WASHINGTON – The U.S. State department is authorizing the sale of 400 anti-ship cruise missiles, along with associated road-mobile launchers, radars and technical support, to Taiwan in a deal worth up to $2.37 billion.

The missiles, Boeing’s Harpoon Block II, would complement 100 Harpoon Coastal Defense System Launcher Transporter Units, 25 radar trucks, four exercise missiles, parts, spares and support as part of the deal.

State Department must approve foreign arms sales before a deal can be concluded. Taiwan intends to use its own funds for the missiles, a State Department official said on background.

The sale of anti-ship cruise missiles comes as tensions between China and the United States are elevated over the COVID-19 outbreak, which President Trump blames on China, and over today’s announcement that China intends to sanction Boeing, Lockheed Martin and to some degree Raytheon over U.S. arms sales to Taiwan.

The sanctions announcement drew an acid response from State Department Spokesperson Morgan Ortagus, who said in an emailed statement that it was outrageous to target U.S. firms for contracting with the United States government.

“Beijing’s efforts to retaliate against U.S. and foreign companies for their sales that support Taiwan’s legitimate self-defense requirements are unproductive,” Ortagus said. "Worse still, in this case, the People’s Republic of China is sanctioning a company for doing business with the U.S. Government.

Ortagus indicated that the sanctions were in response to the pending sale of two missile systems and an aerial reconnaissance system announced last week

“On October 21 the Administration notified Congress of several possible Foreign Military Sales to Taiwan for SLAM-ER missiles, a HIMARS rocket system, and MS-110 reconnaissance pods,” the statement reads. "These are FMS sales in which the U.S. Defense Industrial Base is contracting with the U.S. Government.

“As such, the PRC appears to be applying a sanction against a U.S. company for contracting with the U.S. Government. This is entirely unacceptable and reflects a complete lack of understanding of the nature of much of American security cooperation.”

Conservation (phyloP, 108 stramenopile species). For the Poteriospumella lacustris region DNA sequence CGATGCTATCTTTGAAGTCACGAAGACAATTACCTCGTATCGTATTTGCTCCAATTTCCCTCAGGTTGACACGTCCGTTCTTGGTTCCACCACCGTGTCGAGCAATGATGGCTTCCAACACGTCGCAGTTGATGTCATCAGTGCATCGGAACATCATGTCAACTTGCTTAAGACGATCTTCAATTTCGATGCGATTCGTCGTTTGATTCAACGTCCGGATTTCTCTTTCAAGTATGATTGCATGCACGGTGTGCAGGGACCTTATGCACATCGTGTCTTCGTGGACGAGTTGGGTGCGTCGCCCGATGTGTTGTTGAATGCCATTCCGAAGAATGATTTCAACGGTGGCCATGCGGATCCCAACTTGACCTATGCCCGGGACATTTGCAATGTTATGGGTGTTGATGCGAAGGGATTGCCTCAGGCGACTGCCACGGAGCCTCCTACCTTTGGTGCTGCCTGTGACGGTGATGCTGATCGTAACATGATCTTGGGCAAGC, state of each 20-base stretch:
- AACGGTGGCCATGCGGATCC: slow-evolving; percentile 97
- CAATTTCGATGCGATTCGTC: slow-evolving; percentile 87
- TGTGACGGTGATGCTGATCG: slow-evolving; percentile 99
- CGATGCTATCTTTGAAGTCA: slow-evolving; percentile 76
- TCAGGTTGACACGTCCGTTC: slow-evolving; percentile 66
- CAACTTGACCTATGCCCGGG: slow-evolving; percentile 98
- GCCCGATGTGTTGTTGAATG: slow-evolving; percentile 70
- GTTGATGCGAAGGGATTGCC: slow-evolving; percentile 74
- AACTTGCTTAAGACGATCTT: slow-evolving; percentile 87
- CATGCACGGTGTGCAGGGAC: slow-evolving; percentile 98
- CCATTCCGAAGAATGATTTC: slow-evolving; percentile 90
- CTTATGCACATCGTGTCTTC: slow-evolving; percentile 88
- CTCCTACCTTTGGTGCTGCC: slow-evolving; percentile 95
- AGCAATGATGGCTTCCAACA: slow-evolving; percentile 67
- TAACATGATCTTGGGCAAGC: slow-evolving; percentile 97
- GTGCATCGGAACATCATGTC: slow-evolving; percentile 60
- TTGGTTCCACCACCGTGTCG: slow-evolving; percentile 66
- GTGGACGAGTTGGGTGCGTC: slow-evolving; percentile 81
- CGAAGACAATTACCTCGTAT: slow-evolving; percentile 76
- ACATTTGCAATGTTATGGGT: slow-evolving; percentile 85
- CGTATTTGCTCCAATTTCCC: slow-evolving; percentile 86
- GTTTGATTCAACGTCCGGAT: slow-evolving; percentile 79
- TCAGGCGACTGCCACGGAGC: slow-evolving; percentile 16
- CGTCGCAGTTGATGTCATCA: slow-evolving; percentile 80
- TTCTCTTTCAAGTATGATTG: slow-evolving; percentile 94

A harpoon missile launches from the missile deck of the littoral combat Coronado off the coast of Guam. Taiwan is preparing to buy the ground-launched version of the missile. (U.S. Navy photo by MC2 Kaleb Staples)
A harpoon missile launches from the missile deck of the littoral combat Coronado off the coast of Guam. Taiwan is preparing to buy the ground-launched version of the missile. (U.S. Navy photo by MC2 Kaleb Staples)

Ship Killers

Today’s announcement of a pending Harpoon sale was welcome news to those who want to see the U.S. increase its commitment to Taiwan.

The Harpoon missile is an older technology and travels at sub-sonic speeds, which means it may be more vulnerable to advanced air defenses. But at such high numbers and combined with other capabilities, it’s a good fit for Taiwan’s concept of defense, said Eric Sayers, a former aide to former Indo-Pacific Command head Adm. Harry Harris and a vice president at Beacon Global Strategies

“It’s exciting news,” Sayers said. "These are the numbers and kinds of systems Taiwan needs more of and it will complement existing systems well.

“I think if there’s anything to be concerned about its how fast we can get these systems to the Taiwans. If this is over the next 5-7 years, it’s still something to be excited about but we shouldn’t be coming out of our seats celebrating. And that’s a political question, how we prioritize the sale of these systems to Taiwan versus other countries that may be in line for them.”

Taiwan already operates a more capable road-mobile missile, the Hsiung Feng III, which is supersonic and has a range of about 250 miles, according to the Center for Strategic and International Studies. The issue is that they have not been able to produce the missile in the numbers needed to be a suitable deterrent, Sayers said, adding that combining HF-III with 400 Harpoon missiles would have an impact.

The administration should also back up arms sales to Taiwan with increasing bilateral training, Sayers said.

“We need to do more joint bilateral training,” he said. "We judge our commitment to Taiwan too much by weapons, types of weapons and dollar figures. It doesn’t need to be big, in-your-face stuff. You don’t need to invite them to RIMPAC because then everyone would be under pressure to not come and it could blow up RIMPAC. …

“But if you are committed to Taiwan’s security you have to be able to operate together. If we needed to intervene – you know you can’t just put the Mets and Yankees together on the same team the day before the World Series and expect them to play together.”